Members of both major political parties say legislators need to pass bills to help businesses, measures such as reducing taxes and providing a state employee to help businesses obtain permits.
"Every legislator has small businesses in their district, and we regularly hear about their challenges," Rep. Keith Downey, R-Edina, said. "These bills are specific ways we can resolve state related issues and make a real difference."
Added Rep. Denise Dittrich, DFL-Champlin: "If we work together in a bipartisan fashion, we can get this work done for small business owners across our state."
Among the proposals Downey, Dittrich and others in a small business caucus support are ones that would:
- Reduce property taxes on small businesses by exempting the first $150,000 of value from the state property tax.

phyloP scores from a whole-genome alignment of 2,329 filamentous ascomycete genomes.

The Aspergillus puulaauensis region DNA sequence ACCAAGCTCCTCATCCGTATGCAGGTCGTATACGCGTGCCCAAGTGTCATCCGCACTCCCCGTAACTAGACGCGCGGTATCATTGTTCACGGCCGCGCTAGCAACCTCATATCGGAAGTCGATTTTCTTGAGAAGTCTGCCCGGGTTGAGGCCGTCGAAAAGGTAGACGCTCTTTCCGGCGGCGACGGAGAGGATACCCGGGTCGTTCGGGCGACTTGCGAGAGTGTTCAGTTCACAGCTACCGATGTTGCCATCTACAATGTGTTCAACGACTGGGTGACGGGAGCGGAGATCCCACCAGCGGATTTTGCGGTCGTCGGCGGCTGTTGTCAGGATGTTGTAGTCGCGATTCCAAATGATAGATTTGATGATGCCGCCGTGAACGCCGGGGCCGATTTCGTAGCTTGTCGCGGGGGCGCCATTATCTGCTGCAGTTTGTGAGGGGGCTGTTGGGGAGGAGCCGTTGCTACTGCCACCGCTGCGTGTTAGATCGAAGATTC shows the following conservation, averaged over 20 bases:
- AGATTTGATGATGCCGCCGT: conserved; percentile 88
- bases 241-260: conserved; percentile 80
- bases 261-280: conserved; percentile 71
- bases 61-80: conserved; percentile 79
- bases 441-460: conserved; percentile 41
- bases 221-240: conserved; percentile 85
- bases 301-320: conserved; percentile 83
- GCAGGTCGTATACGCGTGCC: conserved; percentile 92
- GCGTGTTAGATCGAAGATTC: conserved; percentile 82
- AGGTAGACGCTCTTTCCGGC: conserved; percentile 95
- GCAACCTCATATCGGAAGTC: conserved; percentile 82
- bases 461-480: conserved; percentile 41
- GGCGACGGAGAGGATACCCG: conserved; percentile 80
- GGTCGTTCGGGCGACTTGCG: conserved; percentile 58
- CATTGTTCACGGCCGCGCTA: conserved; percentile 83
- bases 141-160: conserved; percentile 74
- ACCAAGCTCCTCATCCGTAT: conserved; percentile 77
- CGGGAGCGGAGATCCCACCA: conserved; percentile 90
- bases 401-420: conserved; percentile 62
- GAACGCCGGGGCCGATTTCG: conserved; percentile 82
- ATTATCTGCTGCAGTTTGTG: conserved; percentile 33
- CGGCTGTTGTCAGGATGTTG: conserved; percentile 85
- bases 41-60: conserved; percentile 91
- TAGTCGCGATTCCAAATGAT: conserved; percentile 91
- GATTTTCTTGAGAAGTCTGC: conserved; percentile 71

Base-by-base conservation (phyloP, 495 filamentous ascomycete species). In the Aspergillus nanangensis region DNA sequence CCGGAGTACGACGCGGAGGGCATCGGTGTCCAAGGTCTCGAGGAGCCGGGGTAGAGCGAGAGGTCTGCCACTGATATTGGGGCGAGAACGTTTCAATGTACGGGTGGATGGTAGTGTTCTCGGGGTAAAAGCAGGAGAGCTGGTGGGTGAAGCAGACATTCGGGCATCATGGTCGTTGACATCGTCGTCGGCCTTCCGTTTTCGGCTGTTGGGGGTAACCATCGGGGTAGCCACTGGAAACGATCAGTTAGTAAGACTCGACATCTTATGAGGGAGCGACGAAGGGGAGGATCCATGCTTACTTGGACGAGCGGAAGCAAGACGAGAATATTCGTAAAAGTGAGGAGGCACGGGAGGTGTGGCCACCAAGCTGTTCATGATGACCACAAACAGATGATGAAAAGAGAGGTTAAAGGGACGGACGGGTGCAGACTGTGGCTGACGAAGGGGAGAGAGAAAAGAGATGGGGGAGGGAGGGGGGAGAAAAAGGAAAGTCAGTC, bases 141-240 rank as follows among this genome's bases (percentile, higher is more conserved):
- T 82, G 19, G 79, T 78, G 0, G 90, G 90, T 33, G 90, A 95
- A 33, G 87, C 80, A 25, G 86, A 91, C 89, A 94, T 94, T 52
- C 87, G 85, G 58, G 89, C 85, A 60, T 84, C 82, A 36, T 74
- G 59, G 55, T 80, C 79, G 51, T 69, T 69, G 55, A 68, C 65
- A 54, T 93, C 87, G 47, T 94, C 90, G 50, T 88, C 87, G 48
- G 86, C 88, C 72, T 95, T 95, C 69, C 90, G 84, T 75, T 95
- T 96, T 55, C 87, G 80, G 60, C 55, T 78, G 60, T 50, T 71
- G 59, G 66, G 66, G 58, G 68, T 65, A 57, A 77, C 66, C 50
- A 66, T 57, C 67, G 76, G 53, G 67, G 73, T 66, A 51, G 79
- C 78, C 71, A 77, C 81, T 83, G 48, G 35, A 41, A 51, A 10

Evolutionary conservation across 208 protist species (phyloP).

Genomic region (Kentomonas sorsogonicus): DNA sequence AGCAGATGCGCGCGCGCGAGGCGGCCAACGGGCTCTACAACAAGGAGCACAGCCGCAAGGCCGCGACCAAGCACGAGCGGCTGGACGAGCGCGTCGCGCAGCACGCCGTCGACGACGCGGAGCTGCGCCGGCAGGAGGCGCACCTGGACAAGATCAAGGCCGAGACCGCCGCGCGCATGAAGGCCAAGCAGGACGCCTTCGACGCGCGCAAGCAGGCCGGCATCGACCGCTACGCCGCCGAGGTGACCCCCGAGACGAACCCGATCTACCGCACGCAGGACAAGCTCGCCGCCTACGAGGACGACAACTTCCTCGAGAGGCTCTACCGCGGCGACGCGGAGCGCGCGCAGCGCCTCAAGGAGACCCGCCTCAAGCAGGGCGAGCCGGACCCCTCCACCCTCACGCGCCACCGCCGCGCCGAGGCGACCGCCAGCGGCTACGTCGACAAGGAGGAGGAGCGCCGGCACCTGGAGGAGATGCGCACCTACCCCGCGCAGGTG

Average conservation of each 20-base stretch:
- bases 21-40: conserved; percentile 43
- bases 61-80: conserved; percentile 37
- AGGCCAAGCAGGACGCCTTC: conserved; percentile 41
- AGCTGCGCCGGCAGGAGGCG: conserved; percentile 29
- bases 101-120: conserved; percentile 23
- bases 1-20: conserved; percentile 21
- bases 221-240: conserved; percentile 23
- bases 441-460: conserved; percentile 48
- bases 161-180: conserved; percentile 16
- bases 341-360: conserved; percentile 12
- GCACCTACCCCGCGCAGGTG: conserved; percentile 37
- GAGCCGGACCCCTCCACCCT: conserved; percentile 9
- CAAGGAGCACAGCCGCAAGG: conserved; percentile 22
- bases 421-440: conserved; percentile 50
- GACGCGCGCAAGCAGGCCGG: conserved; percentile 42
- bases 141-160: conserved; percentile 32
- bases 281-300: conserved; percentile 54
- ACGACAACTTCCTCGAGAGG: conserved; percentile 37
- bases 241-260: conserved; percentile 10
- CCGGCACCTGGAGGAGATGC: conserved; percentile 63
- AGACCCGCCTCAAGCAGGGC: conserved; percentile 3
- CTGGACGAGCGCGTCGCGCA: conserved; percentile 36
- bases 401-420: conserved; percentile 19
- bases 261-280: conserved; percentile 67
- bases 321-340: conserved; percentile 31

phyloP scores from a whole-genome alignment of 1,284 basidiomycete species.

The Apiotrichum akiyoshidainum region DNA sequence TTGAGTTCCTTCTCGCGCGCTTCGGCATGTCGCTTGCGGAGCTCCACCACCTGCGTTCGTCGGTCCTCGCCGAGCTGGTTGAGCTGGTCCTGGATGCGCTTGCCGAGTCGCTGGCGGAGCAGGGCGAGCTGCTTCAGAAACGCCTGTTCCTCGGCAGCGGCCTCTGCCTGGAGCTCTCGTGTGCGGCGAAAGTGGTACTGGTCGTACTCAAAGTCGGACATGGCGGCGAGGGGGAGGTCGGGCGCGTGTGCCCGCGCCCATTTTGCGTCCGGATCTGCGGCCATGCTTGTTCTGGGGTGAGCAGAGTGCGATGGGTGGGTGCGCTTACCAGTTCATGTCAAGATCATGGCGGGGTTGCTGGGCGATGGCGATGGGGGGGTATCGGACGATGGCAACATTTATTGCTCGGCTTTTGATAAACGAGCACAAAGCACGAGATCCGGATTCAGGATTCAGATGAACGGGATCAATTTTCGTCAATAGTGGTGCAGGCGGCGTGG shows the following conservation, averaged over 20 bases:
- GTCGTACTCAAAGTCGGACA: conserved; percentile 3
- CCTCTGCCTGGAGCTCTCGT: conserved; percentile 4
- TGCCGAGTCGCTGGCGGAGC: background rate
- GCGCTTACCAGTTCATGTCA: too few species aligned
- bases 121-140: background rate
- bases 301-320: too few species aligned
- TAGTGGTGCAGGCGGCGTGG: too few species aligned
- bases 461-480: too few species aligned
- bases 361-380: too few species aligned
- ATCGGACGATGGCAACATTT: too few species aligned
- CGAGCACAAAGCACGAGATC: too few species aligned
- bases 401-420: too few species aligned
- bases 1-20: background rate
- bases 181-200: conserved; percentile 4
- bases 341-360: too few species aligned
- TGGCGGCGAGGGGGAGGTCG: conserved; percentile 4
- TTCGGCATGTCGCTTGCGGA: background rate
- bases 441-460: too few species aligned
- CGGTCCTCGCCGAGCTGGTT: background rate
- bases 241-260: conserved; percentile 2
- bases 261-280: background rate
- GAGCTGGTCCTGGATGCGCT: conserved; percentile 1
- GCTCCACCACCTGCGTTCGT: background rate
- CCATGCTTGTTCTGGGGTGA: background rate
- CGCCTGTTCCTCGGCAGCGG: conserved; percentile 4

- Expand a business investment tax credit program.
- Allow small businesses in some instances to request advisory inspections and make changes before penalties are imposed.
- Require the Department of Employment and Economic Development to provide a permitting and regulatory ombudsman.
Carp found in state
Two Asian carp were caught in the Mississippi River near Winona last week.
The carp are invasive species that Minnesota natural resources officials fear will take over waters across the state. Gov. Mark Dayton and many legislators suggest immediate action to stop the carp's advance.
Silver and bighead carp like those caught are not native to the United States and eat food native species require.
The eight-pound silver carp caught near Winona is the farthest upstream any has been found.
"A silver carp discovery this far upstream is discouraging, but not surprising," said Tim Schlagenhaft of the Department of Natural Resources.
No significant Asian carp populations are known to be in Minnesota, although some individual fish have been caught.
Asian carp DNA has been found as far north as the northwestern Twin Cities.
State leaders are considering several measures to slow or prevent the carp's advance.
Don Davis reports for Forum Communications Co.